- About MassCEC
- About Clean Energy
- Catalyst Program
- Commercial-Scale Biomass Boilers
- Commonwealth Hydropower
- Commonwealth Organics-to-Energy
- Commonwealth Small Pellet Boiler Program
- Commonwealth Solar Hot Water
- Commonwealth Solar II
- Commonwealth Wind
- Community Energy Strategies
- District Energy
- Geothermal Heating and Cooling
- Investments in the Advancement of Technology
- Investments in Job Creation
- Massachusetts Clean Energy Internship Program
- Massachusetts Israel Innovation Partnership
- New Bedford Marine Commerce Terminal
- Pathways Out Of Poverty
- Production Tracking System
- Solarize Mass
- Woodstove Change-Out
- Workforce Capacity Building
- Wind Technology Testing Center
Solarize Mass seeks to increase the adoption of small-scale solar electricity in participating communities through a competitive tiered pricing structure that increases the savings for everyone as more home and business owners sign contracts.
Now in its third year, Solarize Mass, a partnership between the Massachusetts Clean Energy Center (MassCEC), the Green Communities Division of the Massachusetts Department of Energy Resources (DOER) and cities and towns across the commonwealth, has led to more than 900 residents and business owners signing contracts for small-scale solar electricity systems, while speaking with thousands more about the economic and environmental benefits of solar electricity, energy efficiency and other clean energy technologies.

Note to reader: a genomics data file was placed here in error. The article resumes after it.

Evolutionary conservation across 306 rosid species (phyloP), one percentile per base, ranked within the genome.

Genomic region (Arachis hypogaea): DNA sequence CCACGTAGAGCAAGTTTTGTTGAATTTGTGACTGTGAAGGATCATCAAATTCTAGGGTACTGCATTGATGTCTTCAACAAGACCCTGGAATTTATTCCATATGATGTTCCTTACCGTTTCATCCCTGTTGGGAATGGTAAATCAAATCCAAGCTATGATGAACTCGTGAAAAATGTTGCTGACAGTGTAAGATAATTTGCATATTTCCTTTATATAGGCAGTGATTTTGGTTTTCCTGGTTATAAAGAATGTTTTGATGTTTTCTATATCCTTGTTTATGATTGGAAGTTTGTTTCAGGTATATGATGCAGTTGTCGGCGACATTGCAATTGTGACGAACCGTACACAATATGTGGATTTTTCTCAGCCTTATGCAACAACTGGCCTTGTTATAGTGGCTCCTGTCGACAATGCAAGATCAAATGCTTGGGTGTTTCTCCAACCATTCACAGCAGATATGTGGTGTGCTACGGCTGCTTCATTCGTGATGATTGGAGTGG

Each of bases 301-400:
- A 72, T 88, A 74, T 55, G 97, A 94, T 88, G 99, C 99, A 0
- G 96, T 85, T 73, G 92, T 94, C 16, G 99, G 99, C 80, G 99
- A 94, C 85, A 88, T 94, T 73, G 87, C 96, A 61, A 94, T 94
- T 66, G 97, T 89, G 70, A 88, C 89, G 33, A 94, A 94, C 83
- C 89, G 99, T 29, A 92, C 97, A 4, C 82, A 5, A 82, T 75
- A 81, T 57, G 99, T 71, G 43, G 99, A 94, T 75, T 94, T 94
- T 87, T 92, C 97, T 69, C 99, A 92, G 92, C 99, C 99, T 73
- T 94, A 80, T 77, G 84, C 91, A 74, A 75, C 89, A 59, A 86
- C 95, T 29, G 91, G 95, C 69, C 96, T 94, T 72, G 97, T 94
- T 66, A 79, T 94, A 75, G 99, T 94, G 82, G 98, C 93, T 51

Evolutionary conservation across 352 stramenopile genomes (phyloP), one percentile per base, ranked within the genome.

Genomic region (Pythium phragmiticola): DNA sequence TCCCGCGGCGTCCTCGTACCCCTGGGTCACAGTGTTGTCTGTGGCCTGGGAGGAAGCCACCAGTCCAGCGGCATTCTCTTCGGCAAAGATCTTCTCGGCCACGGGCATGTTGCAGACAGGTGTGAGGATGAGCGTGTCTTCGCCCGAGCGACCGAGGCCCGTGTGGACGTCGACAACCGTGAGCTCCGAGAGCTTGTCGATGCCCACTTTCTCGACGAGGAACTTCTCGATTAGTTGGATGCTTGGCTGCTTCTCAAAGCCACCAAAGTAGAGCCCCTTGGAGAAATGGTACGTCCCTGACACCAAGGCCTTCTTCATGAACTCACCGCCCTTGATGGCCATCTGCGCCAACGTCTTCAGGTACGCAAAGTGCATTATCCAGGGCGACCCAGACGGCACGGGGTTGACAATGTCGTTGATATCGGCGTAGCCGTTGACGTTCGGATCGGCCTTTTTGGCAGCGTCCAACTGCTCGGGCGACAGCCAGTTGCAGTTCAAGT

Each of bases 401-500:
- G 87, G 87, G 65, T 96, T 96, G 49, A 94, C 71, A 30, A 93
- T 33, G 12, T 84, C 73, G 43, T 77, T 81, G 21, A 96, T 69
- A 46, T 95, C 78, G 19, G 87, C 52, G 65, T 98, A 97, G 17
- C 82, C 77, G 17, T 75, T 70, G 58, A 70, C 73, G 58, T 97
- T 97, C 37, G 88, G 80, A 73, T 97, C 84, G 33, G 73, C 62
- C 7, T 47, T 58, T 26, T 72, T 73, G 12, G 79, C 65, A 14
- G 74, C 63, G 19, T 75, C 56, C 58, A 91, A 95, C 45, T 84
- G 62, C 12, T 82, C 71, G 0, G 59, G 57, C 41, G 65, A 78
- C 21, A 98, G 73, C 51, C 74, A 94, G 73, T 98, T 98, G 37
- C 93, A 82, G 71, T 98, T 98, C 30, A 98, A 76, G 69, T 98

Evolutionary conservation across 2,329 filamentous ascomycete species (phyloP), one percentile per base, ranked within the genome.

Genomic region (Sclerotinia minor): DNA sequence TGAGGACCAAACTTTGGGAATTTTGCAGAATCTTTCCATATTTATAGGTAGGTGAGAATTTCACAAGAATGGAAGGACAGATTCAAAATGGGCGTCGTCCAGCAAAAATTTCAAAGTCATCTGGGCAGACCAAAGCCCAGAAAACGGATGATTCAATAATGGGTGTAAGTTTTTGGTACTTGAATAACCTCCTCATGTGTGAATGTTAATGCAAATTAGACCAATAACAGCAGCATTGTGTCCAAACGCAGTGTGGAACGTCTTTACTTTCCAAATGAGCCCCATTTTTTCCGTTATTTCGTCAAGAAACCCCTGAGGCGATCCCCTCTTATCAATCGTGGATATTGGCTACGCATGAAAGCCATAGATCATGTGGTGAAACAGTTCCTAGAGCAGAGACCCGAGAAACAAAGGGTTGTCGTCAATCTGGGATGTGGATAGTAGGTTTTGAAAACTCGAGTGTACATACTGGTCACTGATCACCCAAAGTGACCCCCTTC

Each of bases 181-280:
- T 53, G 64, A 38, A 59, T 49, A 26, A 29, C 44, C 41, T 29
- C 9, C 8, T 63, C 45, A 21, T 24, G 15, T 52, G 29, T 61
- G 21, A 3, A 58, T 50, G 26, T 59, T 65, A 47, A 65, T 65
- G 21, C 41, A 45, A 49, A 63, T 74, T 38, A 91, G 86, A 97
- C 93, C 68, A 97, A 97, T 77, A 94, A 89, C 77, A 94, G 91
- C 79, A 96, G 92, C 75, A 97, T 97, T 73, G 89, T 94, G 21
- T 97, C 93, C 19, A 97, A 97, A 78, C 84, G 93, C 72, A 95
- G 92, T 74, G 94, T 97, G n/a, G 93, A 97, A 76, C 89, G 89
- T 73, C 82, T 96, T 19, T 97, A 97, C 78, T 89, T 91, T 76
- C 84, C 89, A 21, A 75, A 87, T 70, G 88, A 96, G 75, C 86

On December 2, MassCEC and DOER announced the fifteen communities who will participate in the second round of the 2013 Solarize Mass program: Adams, Amherst, Andover, Great Barrington-Egremont, Lexington-Bedford, Needham, Salem-Swampscott, Watertown, Wellfleet, and Williamsburg-Whately-Chesterfield.
How it works
The Solarize Mass program looks to increase the adoption of small-scale solar electricity systems through a grassroots educational campaign, driven mainly by local volunteers, and a tiered pricing structure that increases the savings for everyone as more home and business owners in a community sign up.
Each participating community selects a designated solar installation company, which offers five tiers of pricing, with the savings for increasing for everyone as more contracts are signed.
Home and business owners who want to participate can either purchase the solar electricity systems directly or enter into a lease or power purchase agreement (PPA) with the installer. Under a lease or PPA, the installer will own, operate and maintain the system, while the home or business owner agrees to purchase the power generated by the system at an agreed-upon rate.
The 2011 and 2012 Solarize Mass program resulted in more than 6,000 individuals expressing interest in pursuing solar electricity, and over 900 residents and business owners in the 21 communities signing contracts to install over 5.6 megawatts of solar electricity. In addition, the number of small-scale solar electricity projects in almost every community doubled as a direct result of the program.
Results of Round 1 of the 2013 Solarize Mass Program
The chart below reflects the results of Round 1 of the 2013 Solarize Mass program, which included the communities of Bourne, Brookline, Chelmsford and Carlisle, Lee, Medford, Medway, Newton, Northampton and Williamstown. Round 1 ended on October 31, 2013.
|Community||Installer||Tier||Contracts Signed||Capacity (in kilowatts)|
|Lee||Real Goods Solar||5||36||293.8|
|Medway||Second Generation Energy||5||39||488.6|
|Northampton||Real Goods Solar||5||108||705.7|
|Williamstown||Real Goods Solar||5||76||559.4|
Solarize Mass Program Offerings
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